Lactic acid levels are associated with the prognosis of a variety of diseases [1517]. We performed a subgroup analysis by disease type, allowing for possible interference from other comorbidities. Finally, elevated lactic acid levels were linked with AHF mortality independent of the presence or absence of COPD, DM, hypertension, RF, septicaemia, VF, AF, AMI, and CKD. Notably, lactic acid levels in the first three quartiles were not significantly associated with all-cause mortality in patients without respiratory failure, whereas there was a significant association between lactic acid levels and mortality in patients with respiratory failure. Previous studies have demonstrated that lactic acid levels are associated with outcomes in patients with RF [18]. This suggests that the prognosis of respiratory failure is more sensitive to arterial lactic acid levels than AHF, however, after the exclusion of RF, arterial lactic acid at Q4 levels is still significantly associated with all-cause death in AHF. For this reason, we expected that higher lactic acid levels were related to an increased risk of all-cause mortality within 28 days of admission for AHF patients.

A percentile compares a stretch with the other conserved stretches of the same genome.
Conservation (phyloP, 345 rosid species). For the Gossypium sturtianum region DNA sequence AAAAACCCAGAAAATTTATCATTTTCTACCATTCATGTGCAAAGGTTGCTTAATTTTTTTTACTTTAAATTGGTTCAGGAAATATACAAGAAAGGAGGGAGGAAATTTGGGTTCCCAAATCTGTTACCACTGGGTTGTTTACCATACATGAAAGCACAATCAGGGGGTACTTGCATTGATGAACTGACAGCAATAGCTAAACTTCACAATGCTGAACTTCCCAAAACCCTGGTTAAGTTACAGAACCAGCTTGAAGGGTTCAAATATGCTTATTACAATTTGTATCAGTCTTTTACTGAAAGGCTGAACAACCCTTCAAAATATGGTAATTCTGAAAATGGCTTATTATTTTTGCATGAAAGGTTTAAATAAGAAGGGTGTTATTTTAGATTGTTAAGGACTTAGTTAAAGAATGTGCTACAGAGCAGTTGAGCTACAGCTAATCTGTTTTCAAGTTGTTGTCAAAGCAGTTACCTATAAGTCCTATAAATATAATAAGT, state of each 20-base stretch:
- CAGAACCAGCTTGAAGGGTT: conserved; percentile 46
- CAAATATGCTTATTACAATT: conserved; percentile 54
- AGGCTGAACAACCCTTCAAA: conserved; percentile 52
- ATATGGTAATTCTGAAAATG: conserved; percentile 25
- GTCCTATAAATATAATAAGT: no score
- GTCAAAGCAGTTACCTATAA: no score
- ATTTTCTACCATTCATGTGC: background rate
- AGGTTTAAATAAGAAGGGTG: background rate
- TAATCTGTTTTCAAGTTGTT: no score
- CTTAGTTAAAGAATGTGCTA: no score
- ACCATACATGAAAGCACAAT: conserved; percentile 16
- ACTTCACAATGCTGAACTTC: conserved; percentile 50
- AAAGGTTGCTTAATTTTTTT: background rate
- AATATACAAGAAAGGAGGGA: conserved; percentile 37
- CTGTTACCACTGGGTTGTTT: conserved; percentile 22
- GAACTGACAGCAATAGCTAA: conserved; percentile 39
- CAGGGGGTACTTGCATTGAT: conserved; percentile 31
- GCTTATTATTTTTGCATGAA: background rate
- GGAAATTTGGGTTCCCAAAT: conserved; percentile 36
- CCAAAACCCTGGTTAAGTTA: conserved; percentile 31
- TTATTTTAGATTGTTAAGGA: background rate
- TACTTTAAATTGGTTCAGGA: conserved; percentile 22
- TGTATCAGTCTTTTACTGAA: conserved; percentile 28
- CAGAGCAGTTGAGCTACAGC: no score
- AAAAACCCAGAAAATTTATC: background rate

Patients with AHF are unable to provide appropriate oxygenation and perfusion of tissues and organs owing to infection, decreased cardiac function, coronary artery stenosis, and other factors, increasing in anaerobic glycolysis and lactic acid build-up [19]. Narang et al. revealed that cardiac index decreases when lactic acid levels rise in individuals with acute decompensated heart failure [7]. Li et al. found that as lactic acid levels climbed, in-hospital mortality in patients with heart failure increased proportionately [20]. Kawase et al. discovered that blood lactic acid levels were linked to in-hospital mortality in patients with acute heart failure without acute coronary syndrome, and that serum lactic acid levels might assist in predicting the risk of early death in individuals with acute decompensated heart failure [21]. In addition, lactic acid levels have been proven to be an independent predictor of death in hospitalized patients with heart failure. When the lactic acid levels in acutely decompensated heart failure patients exceeds 3.2 mmol/L, the hospital mortality rate increases [22, 23]. Once significant amounts of blood lactic acid and its metabolites are stored in the body, patients will gradually progress into severe metabolic acidosis, which will eventually result in PH decline, hyperkalaemia, and a decrease in the ventricular fibrillation threshold, further increasing the incidence of sudden cardiac death [24]. In the study of Kapur et al. lactic acid levels were also added to the classification criteria for cardiogenic shock. Therefore, we speculate that blood lactic acid is a very useful clinical parameter for assessing the severity and prognosis of AHF [25]. The association between NT-proBNP and in-hospital all-cause rate was finally identified as a nearly inverse L-shaped curve. In addition, the effect of lactic acid on in-hospital all-cause mortality was influenced by NT-proBNP. As mentioned above, higher lactic acid concentrations were associated with higher in-hospital all-cause mortality in patients with AHF. A recent study showed that NT-proBNP is independent predictors of all-cause and cardiovascular-related mortality in patients with acute decompensated heart failure [26]. Therefore, further research is needed to determine how lactic acid and BNP are related.